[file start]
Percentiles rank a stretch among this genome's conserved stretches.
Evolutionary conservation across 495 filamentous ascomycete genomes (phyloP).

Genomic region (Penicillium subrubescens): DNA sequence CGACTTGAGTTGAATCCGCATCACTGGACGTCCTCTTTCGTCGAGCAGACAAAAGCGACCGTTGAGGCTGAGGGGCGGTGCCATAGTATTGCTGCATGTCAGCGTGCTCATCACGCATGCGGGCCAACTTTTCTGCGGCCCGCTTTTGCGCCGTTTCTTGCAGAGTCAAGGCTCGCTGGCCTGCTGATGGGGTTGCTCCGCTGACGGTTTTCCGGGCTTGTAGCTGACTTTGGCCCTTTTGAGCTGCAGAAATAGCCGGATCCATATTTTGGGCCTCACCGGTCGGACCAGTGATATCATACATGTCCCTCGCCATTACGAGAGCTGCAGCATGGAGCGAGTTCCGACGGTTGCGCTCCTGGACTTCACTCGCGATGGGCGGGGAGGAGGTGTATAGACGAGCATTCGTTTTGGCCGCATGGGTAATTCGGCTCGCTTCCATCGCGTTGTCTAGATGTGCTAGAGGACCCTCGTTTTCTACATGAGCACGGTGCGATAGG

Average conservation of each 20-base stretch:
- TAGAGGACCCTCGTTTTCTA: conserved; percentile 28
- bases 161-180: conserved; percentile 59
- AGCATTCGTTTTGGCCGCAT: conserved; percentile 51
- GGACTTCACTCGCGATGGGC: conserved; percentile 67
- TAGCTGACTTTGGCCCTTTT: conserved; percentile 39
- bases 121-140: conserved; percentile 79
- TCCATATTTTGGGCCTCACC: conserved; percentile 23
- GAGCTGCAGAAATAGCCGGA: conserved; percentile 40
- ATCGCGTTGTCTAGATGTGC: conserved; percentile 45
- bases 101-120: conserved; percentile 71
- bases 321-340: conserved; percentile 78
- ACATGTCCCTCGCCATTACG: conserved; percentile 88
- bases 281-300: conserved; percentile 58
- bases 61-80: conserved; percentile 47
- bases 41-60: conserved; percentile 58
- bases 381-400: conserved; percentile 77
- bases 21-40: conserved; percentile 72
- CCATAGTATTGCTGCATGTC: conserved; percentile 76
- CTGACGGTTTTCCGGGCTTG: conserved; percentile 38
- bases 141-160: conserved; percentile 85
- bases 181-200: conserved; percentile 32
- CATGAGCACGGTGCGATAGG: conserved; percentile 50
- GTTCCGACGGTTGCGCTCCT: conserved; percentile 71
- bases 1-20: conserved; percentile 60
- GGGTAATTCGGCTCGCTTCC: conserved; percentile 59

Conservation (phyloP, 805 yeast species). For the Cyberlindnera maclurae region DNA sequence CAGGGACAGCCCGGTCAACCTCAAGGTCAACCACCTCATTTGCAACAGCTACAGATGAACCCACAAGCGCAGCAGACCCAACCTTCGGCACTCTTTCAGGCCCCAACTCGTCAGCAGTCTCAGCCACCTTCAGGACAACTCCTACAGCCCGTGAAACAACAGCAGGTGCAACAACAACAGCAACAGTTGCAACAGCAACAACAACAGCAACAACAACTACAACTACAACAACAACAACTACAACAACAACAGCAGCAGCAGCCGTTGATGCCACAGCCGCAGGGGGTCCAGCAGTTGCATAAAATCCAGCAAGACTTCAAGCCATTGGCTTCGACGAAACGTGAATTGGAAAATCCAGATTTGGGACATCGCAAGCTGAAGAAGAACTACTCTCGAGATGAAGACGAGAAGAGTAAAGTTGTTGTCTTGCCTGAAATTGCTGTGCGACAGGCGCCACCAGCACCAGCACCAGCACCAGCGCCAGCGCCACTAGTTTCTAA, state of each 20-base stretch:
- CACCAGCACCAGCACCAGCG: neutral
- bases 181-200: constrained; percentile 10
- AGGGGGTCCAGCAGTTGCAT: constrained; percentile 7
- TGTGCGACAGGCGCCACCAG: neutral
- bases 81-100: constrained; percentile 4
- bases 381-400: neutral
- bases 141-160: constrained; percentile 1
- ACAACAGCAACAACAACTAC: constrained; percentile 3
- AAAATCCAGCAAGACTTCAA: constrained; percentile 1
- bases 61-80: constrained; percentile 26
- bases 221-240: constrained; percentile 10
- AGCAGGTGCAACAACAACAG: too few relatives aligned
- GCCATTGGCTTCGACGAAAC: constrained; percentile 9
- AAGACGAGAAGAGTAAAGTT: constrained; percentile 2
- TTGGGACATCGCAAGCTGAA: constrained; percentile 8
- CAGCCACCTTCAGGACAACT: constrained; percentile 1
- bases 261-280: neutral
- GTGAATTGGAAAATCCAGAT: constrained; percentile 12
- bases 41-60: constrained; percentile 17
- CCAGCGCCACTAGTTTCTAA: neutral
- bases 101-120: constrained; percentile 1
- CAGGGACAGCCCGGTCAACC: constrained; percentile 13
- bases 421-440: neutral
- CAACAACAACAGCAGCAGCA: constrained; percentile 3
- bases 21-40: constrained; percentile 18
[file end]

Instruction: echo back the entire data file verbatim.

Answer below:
Percentiles rank a stretch among this genome's conserved stretches.
Evolutionary conservation across 495 filamentous ascomycete genomes (phyloP).

Genomic region (Penicillium subrubescens): DNA sequence CGACTTGAGTTGAATCCGCATCACTGGACGTCCTCTTTCGTCGAGCAGACAAAAGCGACCGTTGAGGCTGAGGGGCGGTGCCATAGTATTGCTGCATGTCAGCGTGCTCATCACGCATGCGGGCCAACTTTTCTGCGGCCCGCTTTTGCGCCGTTTCTTGCAGAGTCAAGGCTCGCTGGCCTGCTGATGGGGTTGCTCCGCTGACGGTTTTCCGGGCTTGTAGCTGACTTTGGCCCTTTTGAGCTGCAGAAATAGCCGGATCCATATTTTGGGCCTCACCGGTCGGACCAGTGATATCATACATGTCCCTCGCCATTACGAGAGCTGCAGCATGGAGCGAGTTCCGACGGTTGCGCTCCTGGACTTCACTCGCGATGGGCGGGGAGGAGGTGTATAGACGAGCATTCGTTTTGGCCGCATGGGTAATTCGGCTCGCTTCCATCGCGTTGTCTAGATGTGCTAGAGGACCCTCGTTTTCTACATGAGCACGGTGCGATAGG

Average conservation of each 20-base stretch:
- TAGAGGACCCTCGTTTTCTA: conserved; percentile 28
- bases 161-180: conserved; percentile 59
- AGCATTCGTTTTGGCCGCAT: conserved; percentile 51
- GGACTTCACTCGCGATGGGC: conserved; percentile 67
- TAGCTGACTTTGGCCCTTTT: conserved; percentile 39
- bases 121-140: conserved; percentile 79
- TCCATATTTTGGGCCTCACC: conserved; percentile 23
- GAGCTGCAGAAATAGCCGGA: conserved; percentile 40
- ATCGCGTTGTCTAGATGTGC: conserved; percentile 45
- bases 101-120: conserved; percentile 71
- bases 321-340: conserved; percentile 78
- ACATGTCCCTCGCCATTACG: conserved; percentile 88
- bases 281-300: conserved; percentile 58
- bases 61-80: conserved; percentile 47
- bases 41-60: conserved; percentile 58
- bases 381-400: conserved; percentile 77
- bases 21-40: conserved; percentile 72
- CCATAGTATTGCTGCATGTC: conserved; percentile 76
- CTGACGGTTTTCCGGGCTTG: conserved; percentile 38
- bases 141-160: conserved; percentile 85
- bases 181-200: conserved; percentile 32
- CATGAGCACGGTGCGATAGG: conserved; percentile 50
- GTTCCGACGGTTGCGCTCCT: conserved; percentile 71
- bases 1-20: conserved; percentile 60
- GGGTAATTCGGCTCGCTTCC: conserved; percentile 59

Conservation (phyloP, 805 yeast species). For the Cyberlindnera maclurae region DNA sequence CAGGGACAGCCCGGTCAACCTCAAGGTCAACCACCTCATTTGCAACAGCTACAGATGAACCCACAAGCGCAGCAGACCCAACCTTCGGCACTCTTTCAGGCCCCAACTCGTCAGCAGTCTCAGCCACCTTCAGGACAACTCCTACAGCCCGTGAAACAACAGCAGGTGCAACAACAACAGCAACAGTTGCAACAGCAACAACAACAGCAACAACAACTACAACTACAACAACAACAACTACAACAACAACAGCAGCAGCAGCCGTTGATGCCACAGCCGCAGGGGGTCCAGCAGTTGCATAAAATCCAGCAAGACTTCAAGCCATTGGCTTCGACGAAACGTGAATTGGAAAATCCAGATTTGGGACATCGCAAGCTGAAGAAGAACTACTCTCGAGATGAAGACGAGAAGAGTAAAGTTGTTGTCTTGCCTGAAATTGCTGTGCGACAGGCGCCACCAGCACCAGCACCAGCACCAGCGCCAGCGCCACTAGTTTCTAA, state of each 20-base stretch:
- CACCAGCACCAGCACCAGCG: neutral
- bases 181-200: constrained; percentile 10
- AGGGGGTCCAGCAGTTGCAT: constrained; percentile 7
- TGTGCGACAGGCGCCACCAG: neutral
- bases 81-100: constrained; percentile 4
- bases 381-400: neutral
- bases 141-160: constrained; percentile 1
- ACAACAGCAACAACAACTAC: constrained; percentile 3
- AAAATCCAGCAAGACTTCAA: constrained; percentile 1
- bases 61-80: constrained; percentile 26
- bases 221-240: constrained; percentile 10
- AGCAGGTGCAACAACAACAG: too few relatives aligned
- GCCATTGGCTTCGACGAAAC: constrained; percentile 9
- AAGACGAGAAGAGTAAAGTT: constrained; percentile 2
- TTGGGACATCGCAAGCTGAA: constrained; percentile 8
- CAGCCACCTTCAGGACAACT: constrained; percentile 1
- bases 261-280: neutral
- GTGAATTGGAAAATCCAGAT: constrained; percentile 12
- bases 41-60: constrained; percentile 17
- CCAGCGCCACTAGTTTCTAA: neutral
- bases 101-120: constrained; percentile 1
- CAGGGACAGCCCGGTCAACC: constrained; percentile 13
- bases 421-440: neutral
- CAACAACAACAGCAGCAGCA: constrained; percentile 3
- bases 21-40: constrained; percentile 18